by Levitation on July 23, 2023

Picture this: The air is warm and heavy, creating dew on your skin. The sky is pink and orange as the sun is setting and the air smells like cinnamon and rum. Your toes are sifting through the soft sand while your body sways back and forth. You didn’t even realize that you were dancing, but all of a sudden you notice and pleasantly embrace the soothing beats and groovy melodies swirling around your head. That is Pachyman. 

Pachyman just wants to dance. He works his melodic magic using faders, knobs, and switches while dabbling on keys and synths. Heavily inspired by early ‘70s Jamaican and Puerto Rican records, the sound he creates feels vintage and yet revolutionary. 

His new album Switched-On, an ode to the birth of experimentalism in the music industry, comes out on ATO, September 23rd. Levitation is more than excited to be part of the release with an exclusive vinyl pressing you can pre-order here

Read the entire interview with Pachyman below:


Elena Childers (EC): Love the new music video and the soon-to-be-released album. I get a kind of sludgy synth bachata vibe, but I've read you described it as reggae. What would you say is your main influence with your sound?


Pachyman (PM): A lot of it comes from early ‘70s Jamaican records, but I think everything I listen to on a daily has some influence on my music—especially on this record. I do listen to a lot of Salsa and early 

Puerto Rican records of Jibaro music like Ramito, but I also listen to a lot of early ‘70s German electronic experimental music like Cluster and Harmonia too—so it all kind of shapes my brain and tunes my ear. I tried to apply all my influences in a way that makes sense for this record and since it all started directly inspired by early Jamaican dub records, I wanted that to be the main sauce. 


EC: Isn’t Coqueto that DELICIOUS coconut cocktail from Puerto Rico? I know you wanted to pay tribute to your Puerto Rican roots with that song, but tell me a little about the new music video for it—are there any more specific tributes you added in there or any sort of influences that were important to you to have in the video? I love the '70s vibe.


PM: I think you're thinking of Coquito. Totally different cocktail, but VERY delicious. Trago Coqueto was a drink that we serve at a bar I work at and one of our friends named it after an old quote by a Mexican actor from way back in the day. Everything else about the song just worked its way out naturally. For the video I wanted to go for a classic-looking sound-stage performance vibe from back in the day; kinda like Top of The Pops or even more of a variety show performance feel. But I also wanted it to feel like it was PBS. Big shout out to the Giraffe sisters Nicola and Juliana from Giraffe Studios; they got my vision and nailed it perfectly.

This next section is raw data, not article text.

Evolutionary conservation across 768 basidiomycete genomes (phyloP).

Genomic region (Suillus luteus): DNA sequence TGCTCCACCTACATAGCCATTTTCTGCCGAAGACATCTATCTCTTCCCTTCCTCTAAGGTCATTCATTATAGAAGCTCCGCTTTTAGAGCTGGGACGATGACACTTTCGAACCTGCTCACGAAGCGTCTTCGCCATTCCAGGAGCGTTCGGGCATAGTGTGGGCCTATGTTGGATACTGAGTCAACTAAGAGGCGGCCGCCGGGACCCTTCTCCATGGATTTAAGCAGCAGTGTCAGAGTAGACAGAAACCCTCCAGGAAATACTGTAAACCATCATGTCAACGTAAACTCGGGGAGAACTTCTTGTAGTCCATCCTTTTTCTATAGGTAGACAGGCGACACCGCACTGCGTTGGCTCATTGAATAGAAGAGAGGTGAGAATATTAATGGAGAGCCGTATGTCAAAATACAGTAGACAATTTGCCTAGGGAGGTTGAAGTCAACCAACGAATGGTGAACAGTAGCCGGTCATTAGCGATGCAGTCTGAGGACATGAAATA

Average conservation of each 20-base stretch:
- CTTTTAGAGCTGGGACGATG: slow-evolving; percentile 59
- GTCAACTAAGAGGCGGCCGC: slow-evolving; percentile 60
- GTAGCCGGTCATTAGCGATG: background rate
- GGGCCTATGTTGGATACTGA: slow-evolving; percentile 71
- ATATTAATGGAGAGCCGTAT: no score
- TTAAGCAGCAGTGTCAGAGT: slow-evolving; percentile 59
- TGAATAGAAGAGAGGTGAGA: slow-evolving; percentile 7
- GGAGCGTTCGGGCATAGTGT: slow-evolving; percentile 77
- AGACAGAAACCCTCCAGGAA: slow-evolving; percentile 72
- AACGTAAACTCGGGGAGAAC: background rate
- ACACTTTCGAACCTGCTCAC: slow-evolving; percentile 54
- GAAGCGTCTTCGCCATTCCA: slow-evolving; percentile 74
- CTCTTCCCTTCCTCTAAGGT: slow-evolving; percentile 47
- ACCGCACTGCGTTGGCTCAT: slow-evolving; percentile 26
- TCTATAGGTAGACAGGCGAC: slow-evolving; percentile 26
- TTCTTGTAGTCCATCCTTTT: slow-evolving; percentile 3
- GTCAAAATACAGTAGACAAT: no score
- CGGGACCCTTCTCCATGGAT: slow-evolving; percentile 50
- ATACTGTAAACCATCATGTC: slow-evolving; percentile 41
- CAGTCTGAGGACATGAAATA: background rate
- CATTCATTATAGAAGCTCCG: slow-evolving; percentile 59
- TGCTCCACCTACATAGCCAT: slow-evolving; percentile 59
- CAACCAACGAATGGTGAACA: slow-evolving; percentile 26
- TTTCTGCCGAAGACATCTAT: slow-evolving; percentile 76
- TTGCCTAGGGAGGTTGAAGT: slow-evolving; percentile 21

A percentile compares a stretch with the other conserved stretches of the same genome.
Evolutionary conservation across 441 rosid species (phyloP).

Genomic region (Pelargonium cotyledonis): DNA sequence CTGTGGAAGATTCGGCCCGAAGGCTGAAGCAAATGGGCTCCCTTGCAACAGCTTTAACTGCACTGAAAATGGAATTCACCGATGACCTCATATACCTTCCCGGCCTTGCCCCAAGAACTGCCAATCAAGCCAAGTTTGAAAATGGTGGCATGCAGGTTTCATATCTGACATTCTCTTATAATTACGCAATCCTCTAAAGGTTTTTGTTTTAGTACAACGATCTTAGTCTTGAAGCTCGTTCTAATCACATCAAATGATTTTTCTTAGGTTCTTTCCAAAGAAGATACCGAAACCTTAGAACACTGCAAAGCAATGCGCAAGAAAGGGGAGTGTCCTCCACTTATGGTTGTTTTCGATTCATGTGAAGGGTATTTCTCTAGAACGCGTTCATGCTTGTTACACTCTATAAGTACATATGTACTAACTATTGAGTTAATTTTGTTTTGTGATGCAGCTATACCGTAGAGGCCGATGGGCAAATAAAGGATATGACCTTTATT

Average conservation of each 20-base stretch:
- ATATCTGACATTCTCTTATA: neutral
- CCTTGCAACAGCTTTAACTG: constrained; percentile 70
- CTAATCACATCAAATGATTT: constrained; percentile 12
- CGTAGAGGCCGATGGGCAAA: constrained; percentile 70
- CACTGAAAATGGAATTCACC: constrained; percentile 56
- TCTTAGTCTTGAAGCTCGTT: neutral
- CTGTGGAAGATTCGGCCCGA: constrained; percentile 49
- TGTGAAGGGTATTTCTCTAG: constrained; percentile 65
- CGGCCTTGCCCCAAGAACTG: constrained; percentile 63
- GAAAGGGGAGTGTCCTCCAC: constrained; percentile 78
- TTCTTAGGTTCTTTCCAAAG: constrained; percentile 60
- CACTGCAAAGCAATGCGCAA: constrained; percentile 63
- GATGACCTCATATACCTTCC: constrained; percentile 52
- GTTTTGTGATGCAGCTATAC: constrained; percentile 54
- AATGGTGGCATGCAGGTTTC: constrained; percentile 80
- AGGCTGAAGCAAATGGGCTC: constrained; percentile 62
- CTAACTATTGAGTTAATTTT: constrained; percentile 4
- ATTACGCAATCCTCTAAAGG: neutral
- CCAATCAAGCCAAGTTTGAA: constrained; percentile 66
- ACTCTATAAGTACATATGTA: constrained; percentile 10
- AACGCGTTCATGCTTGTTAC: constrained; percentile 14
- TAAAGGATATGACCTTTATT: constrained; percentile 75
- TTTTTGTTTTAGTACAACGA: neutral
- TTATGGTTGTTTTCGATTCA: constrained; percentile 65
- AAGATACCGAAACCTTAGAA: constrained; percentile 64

EC: Tell me about this upcoming album Switched-On, why did you decide to call it that? What was something you did with this album that might have been new for you? 


PC: There were way more synths and keyboards on this record and I wanted to pay homage to the whole switched-on movement from back in the day when people started adding more keys and synths to record productions and started getting more experimental. I wanted to push myself to a different ground but still maintain a little bit of what brought me here. 


EC: What song in the new album is most special to you?


PM: All of them are special in their own way for me. I feel like I achieved something unique on each song that I had not yet figured out how to do. Like “Sale el So”' and “You Looked at Me” I figured out how to sing minimally using my voice as a texture rather than a lead instrument. I wanted to add to the natural minimalism of my music instead of my voice taking a lead role on those songs. I also love “Mi Sala” because it's completely different from anything I've done.


EC: If you were describing your live performance to someone with blindness, how would you describe it? 


PM: I would say that I'm moving a lot of faders and knobs and playing some keyboards and small synths. I'm also probably dancing. 


EC: Speaking of live performances, are you excited to perform at Levitation 2024? Have you ever been to a levitation event before?


PM: I LOVE LEVITATION. I opened for Oh Sees once during Levitation with my other band Prettiest Eyes and it was one of the hottest and funnest shows I've ever played. Never a dull moment during Levitation!


EC: Do you find having your music released on both digital and vinyl is important?


PM: Yes. I think digital is great because it gives more people an opportunity to listen to something without having to commit to it. I also think the physical existence of, not only records, but books, paintings, and any other forms of art is more important than its digital existence because it shows you how much intention, vision, and work was put into creating it. Expression exists in the full spectrum of non-physical and physical objects. Convenience is great, but convenience sometimes also leads to taking things for granted.


EC: Why did you decide to call yourself and your music project Pachyman?


PM: Because my nickname has been Pachy for many many years and I think it was a perfectly fitting name for the project based on how it sounded when I first started it. It just felt too right. 


EC: Last Question, if Pachyman had a unique one-liner slogan or life motto, what would that be? 


PM: "I just wanna dance."

See Pachyman live at LEVITATION 2024 and get "Switched On" on a Creamsicle Split-Color Vinyl

Available for purchase HERE.



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